“Well, I’m sorry, but they are very plain,” Shaw explained. “The Comptroller’s office had told me that they had even read the article in the local newspaper about the water and sewer rate increases and they weren’t happy about how it all transpired. We have to have a contract with these people by the end of the month.”
Reasoning on the reality of the issue Shaw added, “I don’t think we have any other choice. We do what the Water and Wastewater Financing Board tell us to do, or I guess we go to court. I am asking for permission to contract with somebody. We have to get this underway. The study has to be back to the Finance Board by May 31.”
While replying to the concern of the cost associated with the hiring of a State-approved expert to conduct a study, WWFB spokesperson John Dunn, stated, “The Water and Wastewater Financing Board discussed and passed a motion requiring the town to hire a qualified expert to perform a cost of service study. The Board felt this was an important step.”
Dunn added that while the WWFB office has not seen any initial cost estimates from the town or received a request to approve the qualified expert, “the Board believes this study could potentially save the town and its ratepayers much
more than the cost to complete the study.”
Parsons asked the council members if they would be available for a continuation of the council meeting on December 18, saying, “If we can get our state senator and representative here at the same time we can express our opinion about this and then we can make a better decision.”
Alderman Lawrence Keeble expressed his belief that the town should not tarry in acting on the order received from the Finance Board. “I don’t know if we want to open a can of worms or not,” he stated. “The state board is going to win in the long run. I think we need to act.”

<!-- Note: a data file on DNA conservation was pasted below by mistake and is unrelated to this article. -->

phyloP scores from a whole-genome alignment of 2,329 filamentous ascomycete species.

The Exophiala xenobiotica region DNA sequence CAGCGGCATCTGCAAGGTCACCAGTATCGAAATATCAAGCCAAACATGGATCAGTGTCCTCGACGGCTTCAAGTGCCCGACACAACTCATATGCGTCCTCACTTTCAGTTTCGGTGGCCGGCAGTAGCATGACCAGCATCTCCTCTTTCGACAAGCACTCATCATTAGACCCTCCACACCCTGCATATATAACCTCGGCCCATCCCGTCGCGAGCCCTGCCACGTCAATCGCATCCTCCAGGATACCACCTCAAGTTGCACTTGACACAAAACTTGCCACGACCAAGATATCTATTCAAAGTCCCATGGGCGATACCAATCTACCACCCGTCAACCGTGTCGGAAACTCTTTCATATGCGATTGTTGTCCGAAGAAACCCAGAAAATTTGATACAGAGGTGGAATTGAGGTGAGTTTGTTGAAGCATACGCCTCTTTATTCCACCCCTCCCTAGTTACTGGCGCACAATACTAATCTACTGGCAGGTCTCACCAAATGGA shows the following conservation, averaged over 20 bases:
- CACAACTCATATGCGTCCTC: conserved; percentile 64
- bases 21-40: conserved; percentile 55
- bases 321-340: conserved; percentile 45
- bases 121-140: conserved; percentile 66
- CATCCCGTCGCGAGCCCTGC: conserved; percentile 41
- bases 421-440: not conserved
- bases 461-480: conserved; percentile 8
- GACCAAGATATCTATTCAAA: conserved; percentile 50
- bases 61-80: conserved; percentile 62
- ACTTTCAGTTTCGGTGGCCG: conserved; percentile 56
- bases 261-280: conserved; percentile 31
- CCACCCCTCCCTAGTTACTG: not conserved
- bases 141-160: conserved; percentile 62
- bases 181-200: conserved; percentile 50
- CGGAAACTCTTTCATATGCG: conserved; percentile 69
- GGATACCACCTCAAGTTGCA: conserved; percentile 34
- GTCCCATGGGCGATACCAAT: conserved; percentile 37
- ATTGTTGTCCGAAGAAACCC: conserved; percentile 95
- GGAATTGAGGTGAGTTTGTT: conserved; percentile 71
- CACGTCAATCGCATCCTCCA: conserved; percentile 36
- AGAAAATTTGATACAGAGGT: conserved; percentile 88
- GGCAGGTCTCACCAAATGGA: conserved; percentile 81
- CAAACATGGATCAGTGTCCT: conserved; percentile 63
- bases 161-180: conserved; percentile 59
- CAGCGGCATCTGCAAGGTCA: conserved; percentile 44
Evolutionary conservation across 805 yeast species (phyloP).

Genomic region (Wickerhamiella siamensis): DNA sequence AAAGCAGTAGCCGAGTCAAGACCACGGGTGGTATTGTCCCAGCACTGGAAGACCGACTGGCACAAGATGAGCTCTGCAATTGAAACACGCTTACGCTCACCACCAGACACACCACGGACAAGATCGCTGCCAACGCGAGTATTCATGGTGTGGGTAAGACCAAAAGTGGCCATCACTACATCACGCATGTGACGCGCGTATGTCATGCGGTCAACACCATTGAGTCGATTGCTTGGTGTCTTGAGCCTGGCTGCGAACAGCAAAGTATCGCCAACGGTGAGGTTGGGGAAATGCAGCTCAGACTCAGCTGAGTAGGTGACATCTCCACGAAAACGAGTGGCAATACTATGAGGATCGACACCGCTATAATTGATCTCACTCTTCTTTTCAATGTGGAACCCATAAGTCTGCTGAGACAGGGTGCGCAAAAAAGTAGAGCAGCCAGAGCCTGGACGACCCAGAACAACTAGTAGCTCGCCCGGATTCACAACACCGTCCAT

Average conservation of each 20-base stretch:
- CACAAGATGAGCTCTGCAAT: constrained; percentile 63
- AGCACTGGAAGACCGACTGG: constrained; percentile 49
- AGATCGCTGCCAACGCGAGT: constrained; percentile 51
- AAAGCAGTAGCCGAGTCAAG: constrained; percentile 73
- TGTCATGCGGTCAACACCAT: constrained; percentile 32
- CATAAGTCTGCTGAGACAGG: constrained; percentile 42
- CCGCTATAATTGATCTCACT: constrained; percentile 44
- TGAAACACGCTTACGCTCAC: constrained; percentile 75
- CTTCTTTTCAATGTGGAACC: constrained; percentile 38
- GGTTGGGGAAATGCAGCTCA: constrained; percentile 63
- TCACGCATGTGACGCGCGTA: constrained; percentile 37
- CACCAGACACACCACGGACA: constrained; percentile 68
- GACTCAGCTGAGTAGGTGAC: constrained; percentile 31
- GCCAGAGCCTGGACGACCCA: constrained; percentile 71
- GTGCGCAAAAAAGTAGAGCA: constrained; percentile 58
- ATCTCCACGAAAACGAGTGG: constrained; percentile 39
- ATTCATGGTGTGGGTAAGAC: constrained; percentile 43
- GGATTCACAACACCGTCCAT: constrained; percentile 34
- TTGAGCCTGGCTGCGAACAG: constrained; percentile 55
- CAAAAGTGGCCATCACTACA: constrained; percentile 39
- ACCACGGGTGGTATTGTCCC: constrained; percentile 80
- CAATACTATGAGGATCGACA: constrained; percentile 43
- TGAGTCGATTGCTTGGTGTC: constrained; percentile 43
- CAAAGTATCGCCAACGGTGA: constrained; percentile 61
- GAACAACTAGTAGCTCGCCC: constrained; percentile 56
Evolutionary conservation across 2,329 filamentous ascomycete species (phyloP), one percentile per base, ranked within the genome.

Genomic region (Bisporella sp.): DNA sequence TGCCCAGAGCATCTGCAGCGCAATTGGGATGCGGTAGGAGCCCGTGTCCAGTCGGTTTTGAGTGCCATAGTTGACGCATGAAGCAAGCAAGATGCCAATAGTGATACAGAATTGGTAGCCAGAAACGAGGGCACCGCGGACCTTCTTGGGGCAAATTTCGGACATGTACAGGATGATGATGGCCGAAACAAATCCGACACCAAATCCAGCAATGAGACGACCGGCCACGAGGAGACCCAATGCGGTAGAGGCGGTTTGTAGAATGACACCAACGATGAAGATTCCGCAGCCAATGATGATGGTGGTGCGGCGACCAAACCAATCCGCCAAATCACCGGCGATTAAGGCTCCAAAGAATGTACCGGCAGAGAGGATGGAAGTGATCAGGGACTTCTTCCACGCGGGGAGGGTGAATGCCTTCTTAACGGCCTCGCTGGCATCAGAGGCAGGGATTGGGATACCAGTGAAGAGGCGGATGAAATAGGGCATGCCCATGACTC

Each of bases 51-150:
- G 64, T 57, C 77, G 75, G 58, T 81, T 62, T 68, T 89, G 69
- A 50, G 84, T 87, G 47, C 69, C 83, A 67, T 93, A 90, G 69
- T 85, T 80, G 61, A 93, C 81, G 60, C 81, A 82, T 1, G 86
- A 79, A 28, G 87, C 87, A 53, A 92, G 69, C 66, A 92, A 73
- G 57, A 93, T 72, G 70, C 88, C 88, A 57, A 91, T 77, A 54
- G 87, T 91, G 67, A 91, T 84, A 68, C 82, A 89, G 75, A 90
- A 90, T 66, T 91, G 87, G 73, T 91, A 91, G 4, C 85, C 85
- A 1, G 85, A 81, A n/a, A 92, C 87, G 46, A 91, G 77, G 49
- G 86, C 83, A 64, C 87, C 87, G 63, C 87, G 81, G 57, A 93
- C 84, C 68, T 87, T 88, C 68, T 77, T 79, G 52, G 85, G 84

City Attorney George Wright said that postponing the decision until the meeting on December 18 could delay the town’s ability to enter the ordered contract with the qualified expert by the deadline given.
Alderman Bob Morrison recognized the same concern, but offered a solution.
“I think we are all in agreement that we will have to do this regardless. I think Sheila can go ahead and maybe even get him up here and whatever we need to do to get the process started and get the paperwork in by the deadline to the state.”
While in agreement with having the expert attend the upcoming workshop meeting, Parsons voiced his continued stance saying, ‘The expert can answer questions the board may have regarding what the study would further do beyond what MTAS had already done.
The group then suggested having the contract in hand and ready to sign if it was decided to move forward as directed by the state.
“When we have that workshop on the 18, if everyone is in agreement, we will use that date, and he can take it back with him,” suggested Vice Mayor Jerry Jordan.
Parsons later told the Tomahawk, that “if that what it takes, I am looking forward to stand in front of the Financing Board.”
The meeting closed with a recess rather than adjourned to reconvene on December 18.